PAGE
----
Third spacing of fluids

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Third spacing of fluids

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Editor-In-Chief: C. Michael Gibson, M.S., M.D. [1] Associate Editor-In-Chief: M.Umer Tariq [2]

Overview

In human physiology, extracellular fluids are distributed between the interstitial compartment (i.e. tissue) and intravascular compartment (i.e. plasma) in an approximately 75%-25% ratio. Third spacing is the physiological concept that body fluids may collect in a "third" body compartment that isn't normally perfused with fluids. Third-space fluid shift is the mobilization of body fluid to a non-contributory space rendering it unavailable to the circulatory system. The third space where bodily fluid resides is the interstitial space, or the space filled with interstitial fluid between the cells within the tissues. Extensive tissue swelling occurs when the third space fills with excess fluid, known as edema. An example of severe third spacing is ascites, as seen in severe liver failure as a result of a low albumin level in the circulating blood. Third space is also a term used to refer to, for example, the bowel with an ileus, and the collection of fluid therein, usually post-operatively. The interstitial space could be considered to be a sub-section of the extracellular compartment. The distinction one could make is that fluid in the interstitium is still readily available to either the intravascular or the intracellular compartments, in response to ionic changes, whereas that which is pooled in the bowel (third space) is not so readily available. It is a recurrent clinical phenomenon requiring swift identification to minimize deleterious effects. Third Spacing takes fluid away from the normal fluid compartments and causes the patient to have hypovolemia.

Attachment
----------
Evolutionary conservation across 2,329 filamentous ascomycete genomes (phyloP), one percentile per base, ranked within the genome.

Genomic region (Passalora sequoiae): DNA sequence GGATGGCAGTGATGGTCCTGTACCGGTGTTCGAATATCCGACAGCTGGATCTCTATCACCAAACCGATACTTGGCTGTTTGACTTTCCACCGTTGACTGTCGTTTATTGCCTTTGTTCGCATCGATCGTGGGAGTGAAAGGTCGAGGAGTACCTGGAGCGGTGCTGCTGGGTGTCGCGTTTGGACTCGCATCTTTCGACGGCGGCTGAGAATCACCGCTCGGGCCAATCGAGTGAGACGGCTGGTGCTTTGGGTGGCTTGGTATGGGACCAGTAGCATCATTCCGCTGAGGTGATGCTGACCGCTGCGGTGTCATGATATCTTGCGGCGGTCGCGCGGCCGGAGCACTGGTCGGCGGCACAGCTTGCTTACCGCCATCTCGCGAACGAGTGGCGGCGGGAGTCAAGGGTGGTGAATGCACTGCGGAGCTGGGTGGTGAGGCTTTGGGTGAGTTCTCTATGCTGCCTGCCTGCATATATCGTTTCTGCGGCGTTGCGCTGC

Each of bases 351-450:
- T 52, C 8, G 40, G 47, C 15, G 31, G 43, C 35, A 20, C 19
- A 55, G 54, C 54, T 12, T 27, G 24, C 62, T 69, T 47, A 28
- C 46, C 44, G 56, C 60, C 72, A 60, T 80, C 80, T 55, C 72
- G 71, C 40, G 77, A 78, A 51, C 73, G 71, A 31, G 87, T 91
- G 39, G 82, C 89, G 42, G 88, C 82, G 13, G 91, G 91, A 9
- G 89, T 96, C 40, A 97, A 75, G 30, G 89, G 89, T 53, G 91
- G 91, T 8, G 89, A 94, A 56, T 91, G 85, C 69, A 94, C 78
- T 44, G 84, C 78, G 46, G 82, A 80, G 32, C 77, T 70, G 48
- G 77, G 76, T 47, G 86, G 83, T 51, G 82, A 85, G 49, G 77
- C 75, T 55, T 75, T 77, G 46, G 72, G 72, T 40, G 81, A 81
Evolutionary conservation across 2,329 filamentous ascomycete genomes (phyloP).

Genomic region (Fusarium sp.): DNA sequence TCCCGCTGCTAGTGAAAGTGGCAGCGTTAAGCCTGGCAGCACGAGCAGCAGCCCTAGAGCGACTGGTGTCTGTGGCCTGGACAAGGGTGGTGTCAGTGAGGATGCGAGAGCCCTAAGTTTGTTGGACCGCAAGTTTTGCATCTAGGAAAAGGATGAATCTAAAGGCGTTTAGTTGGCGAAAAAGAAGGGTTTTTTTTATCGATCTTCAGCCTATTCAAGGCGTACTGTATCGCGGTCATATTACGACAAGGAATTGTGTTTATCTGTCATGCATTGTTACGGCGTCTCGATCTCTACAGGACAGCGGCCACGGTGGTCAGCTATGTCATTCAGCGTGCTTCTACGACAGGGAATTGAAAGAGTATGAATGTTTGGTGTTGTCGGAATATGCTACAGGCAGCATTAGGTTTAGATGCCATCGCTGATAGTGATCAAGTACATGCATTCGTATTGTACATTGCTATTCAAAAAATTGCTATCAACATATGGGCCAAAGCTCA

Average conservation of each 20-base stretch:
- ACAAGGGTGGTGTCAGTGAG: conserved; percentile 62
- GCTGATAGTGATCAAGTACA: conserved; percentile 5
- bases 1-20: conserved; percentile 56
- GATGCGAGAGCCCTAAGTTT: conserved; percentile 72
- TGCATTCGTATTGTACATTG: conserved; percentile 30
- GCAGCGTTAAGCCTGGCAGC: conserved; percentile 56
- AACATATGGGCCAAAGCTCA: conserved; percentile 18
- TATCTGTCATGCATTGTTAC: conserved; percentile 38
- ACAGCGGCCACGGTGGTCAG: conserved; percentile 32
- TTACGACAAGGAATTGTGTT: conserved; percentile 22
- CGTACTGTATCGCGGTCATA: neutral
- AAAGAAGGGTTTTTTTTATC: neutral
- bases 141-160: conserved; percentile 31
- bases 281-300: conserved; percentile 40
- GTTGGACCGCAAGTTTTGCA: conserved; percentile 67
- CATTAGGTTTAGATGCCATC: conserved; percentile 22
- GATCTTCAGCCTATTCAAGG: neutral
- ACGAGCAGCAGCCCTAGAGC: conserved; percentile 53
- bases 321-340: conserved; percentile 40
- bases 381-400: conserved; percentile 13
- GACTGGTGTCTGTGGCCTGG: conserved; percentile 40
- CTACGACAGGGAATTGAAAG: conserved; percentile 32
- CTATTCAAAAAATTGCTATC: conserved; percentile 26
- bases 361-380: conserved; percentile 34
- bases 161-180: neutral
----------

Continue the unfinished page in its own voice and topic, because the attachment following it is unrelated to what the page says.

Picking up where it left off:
Causes

For example, with severe burns, fluids may pool in the burn site and cause depletion of the fluids in the first and second compartments. With pancreatitis, fluids may "leak out" into the peritoneal cavity, also causing depletion of the first and second compartments. Sepsis syndrome may also cause third spacing. Other causes include viral and bacterial infections and major surgery. The underlying causes however are mainly trauma and inflammation.

Diagnosis

History and Symptoms

Physical Examination

The patient will manifest symptoms of volume depletion and will be hypovolemic and dehydrated due to a shift of fluid from the intravascular compartment to the third space. Other symptoms include:

Vital Signs

Temperature
  • Decreased body temperature
Pulse Rate
Pulse Strength
  • Weak pulse
Blood Pressure
Respiration Rate
  • Increased respiration

Treatment

Medical Therapy

Clinically, the extent of "third spacing" is usually unknown, and therefore it serves more as a theoretical concept for problem-solving rather than a concrete value that requires repletion. In general third spacing is dealt with treating the underlying disturbance or illness rather than giving more fluids to correct the electrolyte and protein imbalances, since that will only help relieve the symptoms in the short term. While the patient may be edematous and is total body fluid overloaded, it should be realized that the patient is paradoxically often "dehydrated" or under filled in their intravascular space. For this reason, aggressive diuresis should be avoided to avoid pre renal azotemia. Diuresis should be performed at a rate that is commensurate with the mobilization of fluid from the third space into the intravascular space.

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